Philippine President Rodrigo Duterte is open to joint military exercises with Russia, his spokesman has said.
Since taking office in June, Duterte has made repeated threats and verbal tirades against the United States, a long-time ally, while taking steps to boost relations with China and Russia.
Two Russian warships are currently on a four-day visit to Manila -- the first official navy-to-navy contact between the two countries.
Presidential spokesman Ernesto Abella said on January 5 that the visit was "an indication that the maritime cooperation can further be enhanced to enable diplomacy and camaraderie."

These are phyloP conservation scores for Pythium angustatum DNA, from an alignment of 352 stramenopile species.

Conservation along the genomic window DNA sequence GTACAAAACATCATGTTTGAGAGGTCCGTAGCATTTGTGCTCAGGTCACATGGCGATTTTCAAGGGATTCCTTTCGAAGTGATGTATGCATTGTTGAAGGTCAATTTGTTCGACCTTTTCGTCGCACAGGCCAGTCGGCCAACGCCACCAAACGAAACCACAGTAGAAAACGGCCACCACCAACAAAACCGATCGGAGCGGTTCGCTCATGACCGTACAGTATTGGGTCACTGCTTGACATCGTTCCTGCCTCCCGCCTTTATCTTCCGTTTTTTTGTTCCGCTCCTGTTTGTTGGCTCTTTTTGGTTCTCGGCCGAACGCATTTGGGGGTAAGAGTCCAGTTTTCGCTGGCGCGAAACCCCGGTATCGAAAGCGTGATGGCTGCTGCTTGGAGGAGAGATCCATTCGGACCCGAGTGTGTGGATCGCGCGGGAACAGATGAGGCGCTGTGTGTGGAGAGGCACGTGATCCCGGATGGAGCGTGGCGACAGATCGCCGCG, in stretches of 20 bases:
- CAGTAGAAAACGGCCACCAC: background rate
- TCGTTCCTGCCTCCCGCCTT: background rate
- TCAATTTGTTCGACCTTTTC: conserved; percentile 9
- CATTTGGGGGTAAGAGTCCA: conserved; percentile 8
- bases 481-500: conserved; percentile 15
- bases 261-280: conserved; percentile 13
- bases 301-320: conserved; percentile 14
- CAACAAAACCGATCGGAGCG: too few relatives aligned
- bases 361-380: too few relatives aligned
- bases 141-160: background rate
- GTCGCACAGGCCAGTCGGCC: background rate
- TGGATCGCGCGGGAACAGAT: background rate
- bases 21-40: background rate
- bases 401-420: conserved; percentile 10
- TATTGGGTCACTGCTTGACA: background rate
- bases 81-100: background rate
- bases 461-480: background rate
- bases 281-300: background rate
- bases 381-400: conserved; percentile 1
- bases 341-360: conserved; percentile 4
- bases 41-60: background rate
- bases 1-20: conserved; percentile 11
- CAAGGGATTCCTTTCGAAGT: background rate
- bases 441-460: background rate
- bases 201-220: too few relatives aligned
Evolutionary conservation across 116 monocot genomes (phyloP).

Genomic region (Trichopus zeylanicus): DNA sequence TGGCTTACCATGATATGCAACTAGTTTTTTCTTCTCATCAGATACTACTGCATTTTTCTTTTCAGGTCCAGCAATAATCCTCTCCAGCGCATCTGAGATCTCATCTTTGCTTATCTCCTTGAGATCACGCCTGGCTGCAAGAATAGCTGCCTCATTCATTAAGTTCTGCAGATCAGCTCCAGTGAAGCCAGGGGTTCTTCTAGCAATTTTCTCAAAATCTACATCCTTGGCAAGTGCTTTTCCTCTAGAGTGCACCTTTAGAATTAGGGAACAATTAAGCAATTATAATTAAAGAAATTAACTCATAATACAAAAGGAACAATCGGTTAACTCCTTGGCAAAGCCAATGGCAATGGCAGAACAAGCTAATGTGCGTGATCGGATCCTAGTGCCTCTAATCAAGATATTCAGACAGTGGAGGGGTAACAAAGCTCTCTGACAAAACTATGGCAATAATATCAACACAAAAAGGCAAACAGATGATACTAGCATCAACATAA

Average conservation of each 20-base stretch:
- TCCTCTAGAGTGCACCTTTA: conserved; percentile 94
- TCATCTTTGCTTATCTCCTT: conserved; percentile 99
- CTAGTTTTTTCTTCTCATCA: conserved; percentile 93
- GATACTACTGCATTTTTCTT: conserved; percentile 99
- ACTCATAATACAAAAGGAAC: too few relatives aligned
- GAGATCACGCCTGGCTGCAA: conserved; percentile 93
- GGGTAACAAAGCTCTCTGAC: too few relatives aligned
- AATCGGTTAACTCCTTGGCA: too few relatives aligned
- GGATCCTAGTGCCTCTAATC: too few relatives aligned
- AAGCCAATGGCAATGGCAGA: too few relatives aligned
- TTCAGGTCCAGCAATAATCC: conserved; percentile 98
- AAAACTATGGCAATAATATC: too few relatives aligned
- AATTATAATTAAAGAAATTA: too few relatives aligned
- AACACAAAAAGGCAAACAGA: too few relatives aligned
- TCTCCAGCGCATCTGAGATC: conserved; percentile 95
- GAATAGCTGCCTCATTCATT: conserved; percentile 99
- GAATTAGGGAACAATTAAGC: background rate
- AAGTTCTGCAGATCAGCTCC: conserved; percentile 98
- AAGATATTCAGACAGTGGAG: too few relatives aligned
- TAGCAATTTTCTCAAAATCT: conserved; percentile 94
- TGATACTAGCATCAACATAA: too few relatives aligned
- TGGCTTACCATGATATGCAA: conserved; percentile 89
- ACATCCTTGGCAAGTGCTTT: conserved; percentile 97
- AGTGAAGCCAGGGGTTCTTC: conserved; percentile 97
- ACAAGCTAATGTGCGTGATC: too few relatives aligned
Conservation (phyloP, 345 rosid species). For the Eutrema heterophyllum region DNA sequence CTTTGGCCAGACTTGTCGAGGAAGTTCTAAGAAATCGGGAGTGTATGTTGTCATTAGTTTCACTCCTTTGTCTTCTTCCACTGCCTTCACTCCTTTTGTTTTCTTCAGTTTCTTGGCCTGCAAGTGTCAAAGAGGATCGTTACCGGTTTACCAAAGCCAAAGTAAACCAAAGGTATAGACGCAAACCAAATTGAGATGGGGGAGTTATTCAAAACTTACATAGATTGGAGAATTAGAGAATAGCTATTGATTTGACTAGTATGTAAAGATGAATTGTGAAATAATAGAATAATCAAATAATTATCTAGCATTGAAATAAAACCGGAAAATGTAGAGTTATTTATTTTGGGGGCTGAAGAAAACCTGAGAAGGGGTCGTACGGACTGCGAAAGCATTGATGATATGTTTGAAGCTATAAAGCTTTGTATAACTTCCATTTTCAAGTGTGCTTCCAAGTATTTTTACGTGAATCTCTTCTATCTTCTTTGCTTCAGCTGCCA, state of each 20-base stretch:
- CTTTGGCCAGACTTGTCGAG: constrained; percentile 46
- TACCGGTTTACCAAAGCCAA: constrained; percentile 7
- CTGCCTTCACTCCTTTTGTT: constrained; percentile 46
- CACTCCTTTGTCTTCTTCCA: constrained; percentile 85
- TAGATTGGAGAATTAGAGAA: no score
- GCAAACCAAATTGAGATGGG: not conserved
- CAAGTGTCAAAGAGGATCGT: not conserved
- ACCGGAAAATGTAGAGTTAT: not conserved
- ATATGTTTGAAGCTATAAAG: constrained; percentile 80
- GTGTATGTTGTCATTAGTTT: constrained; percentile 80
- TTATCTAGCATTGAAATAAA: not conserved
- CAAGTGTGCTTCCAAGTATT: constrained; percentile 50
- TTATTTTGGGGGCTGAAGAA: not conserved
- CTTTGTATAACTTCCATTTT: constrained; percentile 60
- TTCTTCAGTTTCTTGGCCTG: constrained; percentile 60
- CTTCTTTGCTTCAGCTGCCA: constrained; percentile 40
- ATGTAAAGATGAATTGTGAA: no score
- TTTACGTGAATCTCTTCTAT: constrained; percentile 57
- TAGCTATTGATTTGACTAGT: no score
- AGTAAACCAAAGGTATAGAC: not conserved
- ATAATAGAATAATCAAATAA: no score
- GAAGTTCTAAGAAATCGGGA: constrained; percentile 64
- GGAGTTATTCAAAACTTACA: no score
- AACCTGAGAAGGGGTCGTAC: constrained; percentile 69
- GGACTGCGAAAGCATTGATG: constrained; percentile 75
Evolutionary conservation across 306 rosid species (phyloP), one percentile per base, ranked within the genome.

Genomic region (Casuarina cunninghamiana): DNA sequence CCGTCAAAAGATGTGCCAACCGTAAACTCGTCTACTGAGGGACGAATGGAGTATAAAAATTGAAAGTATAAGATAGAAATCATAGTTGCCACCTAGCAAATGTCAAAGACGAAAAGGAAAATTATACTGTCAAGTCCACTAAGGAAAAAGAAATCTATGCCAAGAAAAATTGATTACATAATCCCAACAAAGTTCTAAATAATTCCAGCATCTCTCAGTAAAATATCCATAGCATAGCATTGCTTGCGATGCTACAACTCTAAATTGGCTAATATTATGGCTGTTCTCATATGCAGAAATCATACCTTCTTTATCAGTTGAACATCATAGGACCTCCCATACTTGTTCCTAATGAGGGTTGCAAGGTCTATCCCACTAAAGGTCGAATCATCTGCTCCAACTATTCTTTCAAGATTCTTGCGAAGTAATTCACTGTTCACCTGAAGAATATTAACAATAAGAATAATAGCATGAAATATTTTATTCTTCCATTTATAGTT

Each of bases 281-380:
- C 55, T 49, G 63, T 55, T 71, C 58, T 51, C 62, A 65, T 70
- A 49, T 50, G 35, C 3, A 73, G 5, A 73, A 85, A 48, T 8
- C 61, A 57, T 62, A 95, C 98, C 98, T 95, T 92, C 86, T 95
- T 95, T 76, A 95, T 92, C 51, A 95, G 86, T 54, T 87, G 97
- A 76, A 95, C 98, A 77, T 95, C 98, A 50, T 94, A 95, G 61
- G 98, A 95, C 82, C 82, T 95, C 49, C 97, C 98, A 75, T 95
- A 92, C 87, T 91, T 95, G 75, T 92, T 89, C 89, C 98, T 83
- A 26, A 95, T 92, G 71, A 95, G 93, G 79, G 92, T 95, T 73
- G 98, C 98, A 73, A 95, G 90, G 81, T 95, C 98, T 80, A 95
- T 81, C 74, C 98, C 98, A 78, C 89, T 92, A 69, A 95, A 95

A memorandum of agreement would need to be signed between Manila and Moscow to establish the framework of any future military drills, Abella added.
On January 4, Russia’s ambassador to the Philippines Igor Khovaev said Moscow was ready to become a "close friend of the Philippines," adding that Russia would be willing to supply the southeastern Asian nation with "sophisticated weapons."